Man Suit

Monday, May 6, 2013


When considering the perpetual turnaround from style nonchalance to style concern, it is curious to consider what is causing the intensifying energy behind this sartorial revival that is winning eager converts by the hour. There are at least three catalysts causing this resurrection of interest among men in all-things-sartorial:
First, the influence of television shows like Mad Men and Boardwalk Empire, as well as Hollywood movies featuring gangsters and spys no doubt play a pivotal role in the perception reversal from sartorial indifference to sartorial passion that is occurring among men. By simply watching episodes of shows and movies with images of men dressed in fine-tailored made suit causes our minds to take sartorial notes; and put simply, our visual pleasure centers are repetitively rewarded with images of impeccably dressed actors—which eventually results in giving us an impression that dressing well can be…pleasurable.

007 Sean Connery with Tailor Anthony Sinclair, London. Sean Connery’s fittings finally offers the masses a peek at the world of bespoke tailoring…and provides a precursor to the current male elegance media rage

The iconic Michael Kenneth Williams from the HBO television series Boardwalk Empire.

From the 2012 film This Means War—In the movie, the leading characters location is traced by a villain through a torn patch of South American vicuna , a relative of the llama shorn every three years and considered to be very rare and luxurious. The scrap of fabric is identified as coming from Savile Row’s finest tailor. The mystery question of the real-life suit’s origin? Chris Pine’s suit is Ralph Lauren’s Purple Label and the Brit’s Tom Hardy suit is Paul Smith (with a signature narrow lapel and slim leg).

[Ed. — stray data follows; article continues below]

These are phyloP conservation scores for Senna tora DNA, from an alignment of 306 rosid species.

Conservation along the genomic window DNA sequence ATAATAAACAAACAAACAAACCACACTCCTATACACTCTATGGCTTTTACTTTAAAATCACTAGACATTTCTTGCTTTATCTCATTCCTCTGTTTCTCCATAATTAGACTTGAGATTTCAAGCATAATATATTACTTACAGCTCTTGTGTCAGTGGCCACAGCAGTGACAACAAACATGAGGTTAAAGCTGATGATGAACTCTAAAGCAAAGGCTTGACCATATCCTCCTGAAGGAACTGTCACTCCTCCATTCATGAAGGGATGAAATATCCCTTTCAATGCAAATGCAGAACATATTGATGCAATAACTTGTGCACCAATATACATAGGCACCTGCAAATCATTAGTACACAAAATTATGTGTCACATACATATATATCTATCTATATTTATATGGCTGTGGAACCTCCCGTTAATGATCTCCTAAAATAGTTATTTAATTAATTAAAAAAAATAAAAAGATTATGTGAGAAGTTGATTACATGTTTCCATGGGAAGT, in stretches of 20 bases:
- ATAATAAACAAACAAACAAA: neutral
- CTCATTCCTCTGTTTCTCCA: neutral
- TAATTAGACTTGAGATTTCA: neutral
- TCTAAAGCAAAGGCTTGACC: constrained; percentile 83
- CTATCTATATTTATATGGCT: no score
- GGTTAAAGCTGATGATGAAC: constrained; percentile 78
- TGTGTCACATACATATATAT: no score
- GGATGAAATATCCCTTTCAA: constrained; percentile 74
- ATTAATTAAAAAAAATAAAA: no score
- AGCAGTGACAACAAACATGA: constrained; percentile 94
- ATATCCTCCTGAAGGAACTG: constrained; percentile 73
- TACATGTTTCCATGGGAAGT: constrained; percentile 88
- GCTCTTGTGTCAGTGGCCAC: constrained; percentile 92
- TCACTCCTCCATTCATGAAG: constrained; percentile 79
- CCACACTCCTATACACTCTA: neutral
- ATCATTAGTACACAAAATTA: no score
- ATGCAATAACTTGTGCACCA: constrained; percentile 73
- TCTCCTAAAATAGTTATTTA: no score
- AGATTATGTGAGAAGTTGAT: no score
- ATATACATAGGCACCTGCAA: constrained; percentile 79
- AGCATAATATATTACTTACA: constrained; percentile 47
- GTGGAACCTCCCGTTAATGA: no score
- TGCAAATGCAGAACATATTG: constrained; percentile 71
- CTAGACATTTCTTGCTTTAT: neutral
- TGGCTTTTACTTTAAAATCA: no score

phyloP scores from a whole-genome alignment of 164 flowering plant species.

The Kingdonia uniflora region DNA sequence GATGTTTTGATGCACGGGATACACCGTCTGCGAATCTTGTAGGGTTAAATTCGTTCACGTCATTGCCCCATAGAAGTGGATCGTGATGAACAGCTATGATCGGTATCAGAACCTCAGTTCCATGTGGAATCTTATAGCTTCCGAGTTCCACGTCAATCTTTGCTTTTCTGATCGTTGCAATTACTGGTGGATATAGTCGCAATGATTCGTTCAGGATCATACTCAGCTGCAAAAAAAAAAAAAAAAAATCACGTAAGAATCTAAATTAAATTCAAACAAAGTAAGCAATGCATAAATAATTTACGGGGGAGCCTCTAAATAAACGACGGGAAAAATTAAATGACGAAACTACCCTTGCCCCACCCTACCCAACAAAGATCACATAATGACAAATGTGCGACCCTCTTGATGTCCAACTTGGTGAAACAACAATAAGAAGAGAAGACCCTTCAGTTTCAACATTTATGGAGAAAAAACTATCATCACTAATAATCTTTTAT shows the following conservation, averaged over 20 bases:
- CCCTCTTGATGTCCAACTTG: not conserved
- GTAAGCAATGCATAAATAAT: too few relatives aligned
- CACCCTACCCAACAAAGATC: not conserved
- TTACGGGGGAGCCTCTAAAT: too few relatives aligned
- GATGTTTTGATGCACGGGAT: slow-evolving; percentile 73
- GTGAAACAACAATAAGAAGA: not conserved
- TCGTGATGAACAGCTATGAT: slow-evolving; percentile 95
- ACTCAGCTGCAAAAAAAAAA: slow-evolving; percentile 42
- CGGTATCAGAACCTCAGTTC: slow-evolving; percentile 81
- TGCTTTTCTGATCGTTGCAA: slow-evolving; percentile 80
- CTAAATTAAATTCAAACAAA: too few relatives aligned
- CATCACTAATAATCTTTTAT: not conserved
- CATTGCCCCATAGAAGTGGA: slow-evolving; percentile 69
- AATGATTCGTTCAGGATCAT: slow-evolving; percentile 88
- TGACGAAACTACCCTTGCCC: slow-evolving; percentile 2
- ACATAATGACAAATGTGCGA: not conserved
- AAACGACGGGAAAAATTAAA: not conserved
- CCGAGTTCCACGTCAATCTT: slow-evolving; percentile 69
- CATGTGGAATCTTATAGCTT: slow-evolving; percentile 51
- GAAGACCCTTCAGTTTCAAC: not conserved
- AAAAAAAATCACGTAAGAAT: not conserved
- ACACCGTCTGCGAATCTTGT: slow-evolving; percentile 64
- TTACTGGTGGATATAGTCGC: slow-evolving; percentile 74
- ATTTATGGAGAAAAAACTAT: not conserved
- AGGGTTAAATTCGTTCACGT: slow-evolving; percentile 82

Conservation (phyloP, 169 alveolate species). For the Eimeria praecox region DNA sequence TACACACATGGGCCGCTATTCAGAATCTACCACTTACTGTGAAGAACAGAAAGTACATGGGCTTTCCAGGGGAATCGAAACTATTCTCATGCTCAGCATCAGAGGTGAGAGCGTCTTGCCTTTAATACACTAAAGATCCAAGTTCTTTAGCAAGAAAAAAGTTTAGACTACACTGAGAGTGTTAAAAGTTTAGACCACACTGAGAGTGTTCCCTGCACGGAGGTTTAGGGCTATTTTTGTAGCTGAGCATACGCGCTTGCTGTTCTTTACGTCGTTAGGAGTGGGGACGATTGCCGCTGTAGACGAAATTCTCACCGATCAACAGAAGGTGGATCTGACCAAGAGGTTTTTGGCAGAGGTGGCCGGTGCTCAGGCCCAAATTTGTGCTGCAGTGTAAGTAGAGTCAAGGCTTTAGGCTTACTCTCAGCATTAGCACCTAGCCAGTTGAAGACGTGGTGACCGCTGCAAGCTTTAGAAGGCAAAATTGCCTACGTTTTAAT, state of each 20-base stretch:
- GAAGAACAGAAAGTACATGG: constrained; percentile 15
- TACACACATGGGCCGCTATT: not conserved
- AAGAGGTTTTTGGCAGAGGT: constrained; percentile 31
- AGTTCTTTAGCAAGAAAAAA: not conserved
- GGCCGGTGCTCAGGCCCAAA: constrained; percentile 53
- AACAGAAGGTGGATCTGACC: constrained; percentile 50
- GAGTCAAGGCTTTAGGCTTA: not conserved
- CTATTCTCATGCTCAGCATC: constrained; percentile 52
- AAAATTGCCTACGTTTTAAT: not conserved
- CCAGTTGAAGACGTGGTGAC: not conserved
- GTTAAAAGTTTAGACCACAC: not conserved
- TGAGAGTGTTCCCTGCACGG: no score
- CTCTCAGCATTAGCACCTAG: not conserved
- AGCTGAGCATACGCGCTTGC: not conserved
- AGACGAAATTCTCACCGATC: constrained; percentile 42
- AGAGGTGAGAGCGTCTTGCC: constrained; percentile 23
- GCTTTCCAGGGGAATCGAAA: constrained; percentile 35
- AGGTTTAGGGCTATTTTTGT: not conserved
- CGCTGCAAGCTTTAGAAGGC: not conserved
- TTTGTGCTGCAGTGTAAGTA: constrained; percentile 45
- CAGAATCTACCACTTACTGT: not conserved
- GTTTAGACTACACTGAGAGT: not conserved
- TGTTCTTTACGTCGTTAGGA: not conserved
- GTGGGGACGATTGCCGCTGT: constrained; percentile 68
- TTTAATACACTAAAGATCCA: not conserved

A second  pop culture influence (as covered in the PG article If no the end of the world, is it the end of A world ? ) comes from more and more ad campaigns capitalizing on the mesmerization with bespoke tailoring by featuring models in authentic, not so glamourous bespoke tailoring workshops. These campaigns create an awareness that something more exists in the world of style. Perhaps the man who gains a glimpse of the Savile Row tailor’s life in an unexpected print advertisement stops for a moment, and asks himself  ”What is that??”. Once this question is posed, many men find themselves on a journey to the sartorial promise land, with the only regret being that they hadn’t started the trip sooner.
Even though for some of us, it can be funny to notice that some of these advertisements greatly exaggerate the quality and origin of many products, we can still appreciate the awareness that is created as themes such as the tailor’s dusty workshop, continues to grow among ad agencies promoting male elegance. In the same vein, numerous ad campaigns are also promoting men’s style by featuring men who look as if they have stepped into a frame shot from another time era (usually ranging from the mid-1800s up until the 1960s) which brings on a sentiment for hand-tailoring, or at least encourages a sentiment for items that relay the spirit of being hand-tailored.